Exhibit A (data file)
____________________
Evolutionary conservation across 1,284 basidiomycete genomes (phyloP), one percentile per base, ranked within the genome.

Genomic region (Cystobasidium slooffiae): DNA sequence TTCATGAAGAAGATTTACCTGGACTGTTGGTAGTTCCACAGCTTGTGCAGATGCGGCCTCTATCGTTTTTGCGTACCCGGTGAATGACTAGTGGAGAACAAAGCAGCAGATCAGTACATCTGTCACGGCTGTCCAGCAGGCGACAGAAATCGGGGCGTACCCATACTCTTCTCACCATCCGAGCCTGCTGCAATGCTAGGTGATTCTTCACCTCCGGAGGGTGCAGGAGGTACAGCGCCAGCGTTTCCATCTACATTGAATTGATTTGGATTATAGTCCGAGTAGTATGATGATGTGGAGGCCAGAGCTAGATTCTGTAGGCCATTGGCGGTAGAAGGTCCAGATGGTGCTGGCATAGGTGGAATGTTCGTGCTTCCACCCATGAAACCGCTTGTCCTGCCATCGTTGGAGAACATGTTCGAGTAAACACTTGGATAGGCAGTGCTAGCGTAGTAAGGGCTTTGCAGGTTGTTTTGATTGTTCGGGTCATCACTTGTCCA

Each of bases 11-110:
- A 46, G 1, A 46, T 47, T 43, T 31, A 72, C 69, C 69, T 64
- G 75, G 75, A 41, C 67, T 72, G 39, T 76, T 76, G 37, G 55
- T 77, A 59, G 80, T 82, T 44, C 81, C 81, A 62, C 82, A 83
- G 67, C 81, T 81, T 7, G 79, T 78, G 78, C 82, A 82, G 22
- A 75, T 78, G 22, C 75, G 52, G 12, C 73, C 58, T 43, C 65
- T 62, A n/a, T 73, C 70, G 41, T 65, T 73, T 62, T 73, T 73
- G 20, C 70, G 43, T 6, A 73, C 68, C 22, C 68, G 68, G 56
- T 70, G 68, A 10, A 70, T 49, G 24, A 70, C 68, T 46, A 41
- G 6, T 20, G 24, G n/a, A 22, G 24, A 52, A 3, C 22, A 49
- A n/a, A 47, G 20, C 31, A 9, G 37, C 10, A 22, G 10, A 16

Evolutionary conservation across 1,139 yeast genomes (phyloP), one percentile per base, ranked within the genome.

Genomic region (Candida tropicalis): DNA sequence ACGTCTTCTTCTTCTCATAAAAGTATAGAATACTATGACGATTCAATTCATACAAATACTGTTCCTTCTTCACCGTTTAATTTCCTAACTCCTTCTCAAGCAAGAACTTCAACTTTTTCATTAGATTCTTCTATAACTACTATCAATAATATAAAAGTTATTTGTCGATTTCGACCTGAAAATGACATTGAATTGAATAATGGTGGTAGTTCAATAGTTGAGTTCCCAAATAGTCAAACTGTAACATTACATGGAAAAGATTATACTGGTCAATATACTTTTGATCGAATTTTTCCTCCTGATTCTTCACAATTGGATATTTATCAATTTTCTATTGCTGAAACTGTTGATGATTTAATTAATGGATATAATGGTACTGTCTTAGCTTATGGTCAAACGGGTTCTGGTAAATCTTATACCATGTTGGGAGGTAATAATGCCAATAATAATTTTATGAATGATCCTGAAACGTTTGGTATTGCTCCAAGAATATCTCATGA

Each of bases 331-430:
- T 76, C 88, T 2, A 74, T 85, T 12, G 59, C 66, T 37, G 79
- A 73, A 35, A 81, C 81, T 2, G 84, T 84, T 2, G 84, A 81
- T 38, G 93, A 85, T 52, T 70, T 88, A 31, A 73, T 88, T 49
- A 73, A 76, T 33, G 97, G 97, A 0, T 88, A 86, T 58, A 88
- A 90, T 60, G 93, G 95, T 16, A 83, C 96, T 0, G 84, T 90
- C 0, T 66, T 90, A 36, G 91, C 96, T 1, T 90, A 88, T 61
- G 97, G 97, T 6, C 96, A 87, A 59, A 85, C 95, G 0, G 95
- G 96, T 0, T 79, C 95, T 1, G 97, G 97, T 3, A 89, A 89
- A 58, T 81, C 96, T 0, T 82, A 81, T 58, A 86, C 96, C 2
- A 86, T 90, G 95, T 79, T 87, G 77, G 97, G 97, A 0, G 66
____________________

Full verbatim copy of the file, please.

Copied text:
Evolutionary conservation across 1,284 basidiomycete genomes (phyloP), one percentile per base, ranked within the genome.

Genomic region (Cystobasidium slooffiae): DNA sequence TTCATGAAGAAGATTTACCTGGACTGTTGGTAGTTCCACAGCTTGTGCAGATGCGGCCTCTATCGTTTTTGCGTACCCGGTGAATGACTAGTGGAGAACAAAGCAGCAGATCAGTACATCTGTCACGGCTGTCCAGCAGGCGACAGAAATCGGGGCGTACCCATACTCTTCTCACCATCCGAGCCTGCTGCAATGCTAGGTGATTCTTCACCTCCGGAGGGTGCAGGAGGTACAGCGCCAGCGTTTCCATCTACATTGAATTGATTTGGATTATAGTCCGAGTAGTATGATGATGTGGAGGCCAGAGCTAGATTCTGTAGGCCATTGGCGGTAGAAGGTCCAGATGGTGCTGGCATAGGTGGAATGTTCGTGCTTCCACCCATGAAACCGCTTGTCCTGCCATCGTTGGAGAACATGTTCGAGTAAACACTTGGATAGGCAGTGCTAGCGTAGTAAGGGCTTTGCAGGTTGTTTTGATTGTTCGGGTCATCACTTGTCCA

Each of bases 11-110:
- A 46, G 1, A 46, T 47, T 43, T 31, A 72, C 69, C 69, T 64
- G 75, G 75, A 41, C 67, T 72, G 39, T 76, T 76, G 37, G 55
- T 77, A 59, G 80, T 82, T 44, C 81, C 81, A 62, C 82, A 83
- G 67, C 81, T 81, T 7, G 79, T 78, G 78, C 82, A 82, G 22
- A 75, T 78, G 22, C 75, G 52, G 12, C 73, C 58, T 43, C 65
- T 62, A n/a, T 73, C 70, G 41, T 65, T 73, T 62, T 73, T 73
- G 20, C 70, G 43, T 6, A 73, C 68, C 22, C 68, G 68, G 56
- T 70, G 68, A 10, A 70, T 49, G 24, A 70, C 68, T 46, A 41
- G 6, T 20, G 24, G n/a, A 22, G 24, A 52, A 3, C 22, A 49
- A n/a, A 47, G 20, C 31, A 9, G 37, C 10, A 22, G 10, A 16

Evolutionary conservation across 1,139 yeast genomes (phyloP), one percentile per base, ranked within the genome.

Genomic region (Candida tropicalis): DNA sequence ACGTCTTCTTCTTCTCATAAAAGTATAGAATACTATGACGATTCAATTCATACAAATACTGTTCCTTCTTCACCGTTTAATTTCCTAACTCCTTCTCAAGCAAGAACTTCAACTTTTTCATTAGATTCTTCTATAACTACTATCAATAATATAAAAGTTATTTGTCGATTTCGACCTGAAAATGACATTGAATTGAATAATGGTGGTAGTTCAATAGTTGAGTTCCCAAATAGTCAAACTGTAACATTACATGGAAAAGATTATACTGGTCAATATACTTTTGATCGAATTTTTCCTCCTGATTCTTCACAATTGGATATTTATCAATTTTCTATTGCTGAAACTGTTGATGATTTAATTAATGGATATAATGGTACTGTCTTAGCTTATGGTCAAACGGGTTCTGGTAAATCTTATACCATGTTGGGAGGTAATAATGCCAATAATAATTTTATGAATGATCCTGAAACGTTTGGTATTGCTCCAAGAATATCTCATGA

Each of bases 331-430:
- T 76, C 88, T 2, A 74, T 85, T 12, G 59, C 66, T 37, G 79
- A 73, A 35, A 81, C 81, T 2, G 84, T 84, T 2, G 84, A 81
- T 38, G 93, A 85, T 52, T 70, T 88, A 31, A 73, T 88, T 49
- A 73, A 76, T 33, G 97, G 97, A 0, T 88, A 86, T 58, A 88
- A 90, T 60, G 93, G 95, T 16, A 83, C 96, T 0, G 84, T 90
- C 0, T 66, T 90, A 36, G 91, C 96, T 1, T 90, A 88, T 61
- G 97, G 97, T 6, C 96, A 87, A 59, A 85, C 95, G 0, G 95
- G 96, T 0, T 79, C 95, T 1, G 97, G 97, T 3, A 89, A 89
- A 58, T 81, C 96, T 0, T 82, A 81, T 58, A 86, C 96, C 2
- A 86, T 90, G 95, T 79, T 87, G 77, G 97, G 97, A 0, G 66